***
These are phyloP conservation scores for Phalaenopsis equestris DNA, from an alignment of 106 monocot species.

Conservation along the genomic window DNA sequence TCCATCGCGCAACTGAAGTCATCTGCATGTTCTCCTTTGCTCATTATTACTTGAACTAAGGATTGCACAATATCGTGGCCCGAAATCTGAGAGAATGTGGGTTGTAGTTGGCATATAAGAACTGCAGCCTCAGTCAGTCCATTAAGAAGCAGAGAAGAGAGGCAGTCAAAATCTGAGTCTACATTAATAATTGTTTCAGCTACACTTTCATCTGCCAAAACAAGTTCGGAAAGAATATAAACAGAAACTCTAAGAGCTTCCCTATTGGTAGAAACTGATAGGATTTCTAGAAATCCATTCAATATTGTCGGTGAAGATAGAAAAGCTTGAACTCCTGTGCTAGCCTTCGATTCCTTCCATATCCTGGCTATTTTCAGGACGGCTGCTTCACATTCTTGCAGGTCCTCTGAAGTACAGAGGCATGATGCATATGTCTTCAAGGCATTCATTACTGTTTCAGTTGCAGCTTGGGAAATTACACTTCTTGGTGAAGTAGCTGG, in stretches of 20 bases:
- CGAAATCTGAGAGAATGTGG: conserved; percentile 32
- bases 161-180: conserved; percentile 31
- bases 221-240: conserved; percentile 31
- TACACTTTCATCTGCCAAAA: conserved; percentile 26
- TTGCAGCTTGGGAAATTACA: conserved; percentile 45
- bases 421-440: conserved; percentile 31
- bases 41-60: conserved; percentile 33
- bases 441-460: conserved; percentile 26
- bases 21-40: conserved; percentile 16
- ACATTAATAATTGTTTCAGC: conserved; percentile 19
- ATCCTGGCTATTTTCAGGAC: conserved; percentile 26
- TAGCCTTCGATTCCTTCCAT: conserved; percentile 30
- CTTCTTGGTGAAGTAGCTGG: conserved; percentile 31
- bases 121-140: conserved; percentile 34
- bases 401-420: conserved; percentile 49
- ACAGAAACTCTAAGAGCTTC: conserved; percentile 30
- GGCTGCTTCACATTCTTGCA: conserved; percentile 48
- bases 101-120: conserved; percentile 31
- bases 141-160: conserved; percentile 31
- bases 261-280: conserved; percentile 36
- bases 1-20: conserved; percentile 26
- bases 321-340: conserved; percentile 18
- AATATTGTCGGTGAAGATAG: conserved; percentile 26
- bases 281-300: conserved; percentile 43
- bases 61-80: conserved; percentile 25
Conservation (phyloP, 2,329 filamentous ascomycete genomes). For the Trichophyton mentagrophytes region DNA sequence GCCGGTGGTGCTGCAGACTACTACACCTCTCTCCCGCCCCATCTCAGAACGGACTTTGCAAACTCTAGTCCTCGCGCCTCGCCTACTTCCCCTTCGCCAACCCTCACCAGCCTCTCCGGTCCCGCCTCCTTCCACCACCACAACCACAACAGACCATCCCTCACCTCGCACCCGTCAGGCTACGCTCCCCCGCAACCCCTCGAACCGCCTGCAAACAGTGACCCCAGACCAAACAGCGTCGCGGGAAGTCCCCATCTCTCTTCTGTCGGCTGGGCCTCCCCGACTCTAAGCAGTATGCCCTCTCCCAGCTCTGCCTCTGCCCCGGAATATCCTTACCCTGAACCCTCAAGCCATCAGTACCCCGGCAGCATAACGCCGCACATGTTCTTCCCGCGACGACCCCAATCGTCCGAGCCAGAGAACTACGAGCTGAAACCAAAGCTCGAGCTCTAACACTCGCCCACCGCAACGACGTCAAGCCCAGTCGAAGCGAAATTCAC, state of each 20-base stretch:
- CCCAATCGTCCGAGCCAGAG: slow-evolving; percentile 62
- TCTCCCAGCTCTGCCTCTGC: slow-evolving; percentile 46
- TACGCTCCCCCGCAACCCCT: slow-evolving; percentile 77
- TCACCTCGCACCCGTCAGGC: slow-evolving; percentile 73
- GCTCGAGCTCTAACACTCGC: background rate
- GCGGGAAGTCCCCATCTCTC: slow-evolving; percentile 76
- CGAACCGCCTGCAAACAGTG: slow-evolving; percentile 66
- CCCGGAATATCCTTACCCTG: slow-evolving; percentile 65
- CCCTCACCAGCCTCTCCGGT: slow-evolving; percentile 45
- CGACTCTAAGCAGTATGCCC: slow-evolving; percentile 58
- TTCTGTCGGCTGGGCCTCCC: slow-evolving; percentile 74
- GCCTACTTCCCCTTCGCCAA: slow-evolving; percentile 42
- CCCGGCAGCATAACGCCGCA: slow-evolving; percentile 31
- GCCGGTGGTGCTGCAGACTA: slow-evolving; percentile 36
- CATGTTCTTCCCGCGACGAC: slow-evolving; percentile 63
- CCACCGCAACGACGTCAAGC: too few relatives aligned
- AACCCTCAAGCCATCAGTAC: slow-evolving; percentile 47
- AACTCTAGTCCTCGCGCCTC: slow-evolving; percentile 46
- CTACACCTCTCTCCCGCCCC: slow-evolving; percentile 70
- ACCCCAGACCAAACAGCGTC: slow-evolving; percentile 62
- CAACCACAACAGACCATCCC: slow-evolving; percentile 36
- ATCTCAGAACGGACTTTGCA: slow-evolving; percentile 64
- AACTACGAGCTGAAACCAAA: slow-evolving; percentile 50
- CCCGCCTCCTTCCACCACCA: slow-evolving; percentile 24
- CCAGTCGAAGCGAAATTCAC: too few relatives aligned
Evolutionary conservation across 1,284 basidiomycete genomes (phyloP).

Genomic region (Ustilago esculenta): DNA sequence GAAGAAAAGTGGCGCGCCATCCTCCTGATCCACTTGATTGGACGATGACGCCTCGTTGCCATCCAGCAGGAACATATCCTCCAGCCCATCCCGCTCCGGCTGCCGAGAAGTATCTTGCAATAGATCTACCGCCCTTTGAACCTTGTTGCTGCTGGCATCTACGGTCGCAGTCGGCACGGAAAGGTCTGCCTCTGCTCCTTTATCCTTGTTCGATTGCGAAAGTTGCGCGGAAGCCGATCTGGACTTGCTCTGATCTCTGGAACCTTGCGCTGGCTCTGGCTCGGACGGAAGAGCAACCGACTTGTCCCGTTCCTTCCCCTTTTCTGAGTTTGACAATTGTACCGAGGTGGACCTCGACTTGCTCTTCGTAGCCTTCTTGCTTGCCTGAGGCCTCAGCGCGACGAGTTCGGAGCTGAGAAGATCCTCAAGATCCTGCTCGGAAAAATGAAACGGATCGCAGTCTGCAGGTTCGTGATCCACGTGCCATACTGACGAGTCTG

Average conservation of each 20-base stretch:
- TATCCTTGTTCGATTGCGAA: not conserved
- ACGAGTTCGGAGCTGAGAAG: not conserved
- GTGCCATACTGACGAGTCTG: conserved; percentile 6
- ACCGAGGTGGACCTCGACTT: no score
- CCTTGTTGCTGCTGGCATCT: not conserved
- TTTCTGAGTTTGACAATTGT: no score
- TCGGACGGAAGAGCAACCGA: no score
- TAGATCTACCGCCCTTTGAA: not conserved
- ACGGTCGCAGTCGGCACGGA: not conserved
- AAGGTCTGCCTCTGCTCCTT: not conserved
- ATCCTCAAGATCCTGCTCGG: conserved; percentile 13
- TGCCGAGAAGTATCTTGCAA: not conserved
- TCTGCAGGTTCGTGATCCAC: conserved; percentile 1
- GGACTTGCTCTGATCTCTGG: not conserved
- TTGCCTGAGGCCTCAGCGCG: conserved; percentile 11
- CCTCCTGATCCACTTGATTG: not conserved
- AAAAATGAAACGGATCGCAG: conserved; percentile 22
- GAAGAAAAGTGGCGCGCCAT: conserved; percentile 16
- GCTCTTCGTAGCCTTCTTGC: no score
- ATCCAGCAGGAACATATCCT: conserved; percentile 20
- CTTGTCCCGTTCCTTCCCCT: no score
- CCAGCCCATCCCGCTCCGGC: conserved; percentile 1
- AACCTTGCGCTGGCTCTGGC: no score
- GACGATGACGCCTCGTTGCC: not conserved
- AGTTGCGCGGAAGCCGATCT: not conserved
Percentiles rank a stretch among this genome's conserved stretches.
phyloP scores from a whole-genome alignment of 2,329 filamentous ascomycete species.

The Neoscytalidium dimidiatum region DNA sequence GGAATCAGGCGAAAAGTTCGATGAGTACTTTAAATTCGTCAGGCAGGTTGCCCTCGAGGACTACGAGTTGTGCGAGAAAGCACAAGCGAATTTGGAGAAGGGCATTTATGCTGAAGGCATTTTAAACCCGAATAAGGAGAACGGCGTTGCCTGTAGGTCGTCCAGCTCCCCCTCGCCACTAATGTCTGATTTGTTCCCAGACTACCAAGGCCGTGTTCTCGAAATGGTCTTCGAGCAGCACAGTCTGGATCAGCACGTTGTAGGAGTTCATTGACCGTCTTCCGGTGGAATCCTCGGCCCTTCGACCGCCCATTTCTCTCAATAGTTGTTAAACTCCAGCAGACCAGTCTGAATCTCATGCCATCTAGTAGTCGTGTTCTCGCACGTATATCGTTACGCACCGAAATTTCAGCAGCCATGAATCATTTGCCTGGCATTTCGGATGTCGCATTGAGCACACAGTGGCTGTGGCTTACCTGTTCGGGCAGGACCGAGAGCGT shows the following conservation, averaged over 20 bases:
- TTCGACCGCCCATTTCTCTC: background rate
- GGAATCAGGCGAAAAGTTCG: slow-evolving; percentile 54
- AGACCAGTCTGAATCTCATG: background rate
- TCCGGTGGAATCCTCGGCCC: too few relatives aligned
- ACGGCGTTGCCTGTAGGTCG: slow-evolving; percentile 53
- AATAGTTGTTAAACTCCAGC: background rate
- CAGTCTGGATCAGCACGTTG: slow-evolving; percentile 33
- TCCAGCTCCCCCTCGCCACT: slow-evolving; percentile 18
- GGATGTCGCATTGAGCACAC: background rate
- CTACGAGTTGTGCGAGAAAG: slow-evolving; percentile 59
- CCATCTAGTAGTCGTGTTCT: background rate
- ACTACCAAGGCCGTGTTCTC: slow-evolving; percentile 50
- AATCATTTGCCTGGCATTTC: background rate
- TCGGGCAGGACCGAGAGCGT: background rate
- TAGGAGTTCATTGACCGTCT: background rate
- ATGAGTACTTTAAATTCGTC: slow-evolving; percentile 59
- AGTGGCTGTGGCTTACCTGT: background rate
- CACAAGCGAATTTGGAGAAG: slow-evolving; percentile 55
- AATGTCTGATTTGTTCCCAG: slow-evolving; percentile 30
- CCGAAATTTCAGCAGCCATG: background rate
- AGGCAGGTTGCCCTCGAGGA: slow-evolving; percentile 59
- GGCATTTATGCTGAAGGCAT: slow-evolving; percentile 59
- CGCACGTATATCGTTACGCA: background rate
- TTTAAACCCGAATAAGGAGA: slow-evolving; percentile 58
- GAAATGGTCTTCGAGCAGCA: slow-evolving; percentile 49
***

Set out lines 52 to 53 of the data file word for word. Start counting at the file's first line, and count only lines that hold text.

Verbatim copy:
- CCCGCCTCCTTCCACCACCA: slow-evolving; percentile 24
- CCAGTCGAAGCGAAATTCAC: too few relatives aligned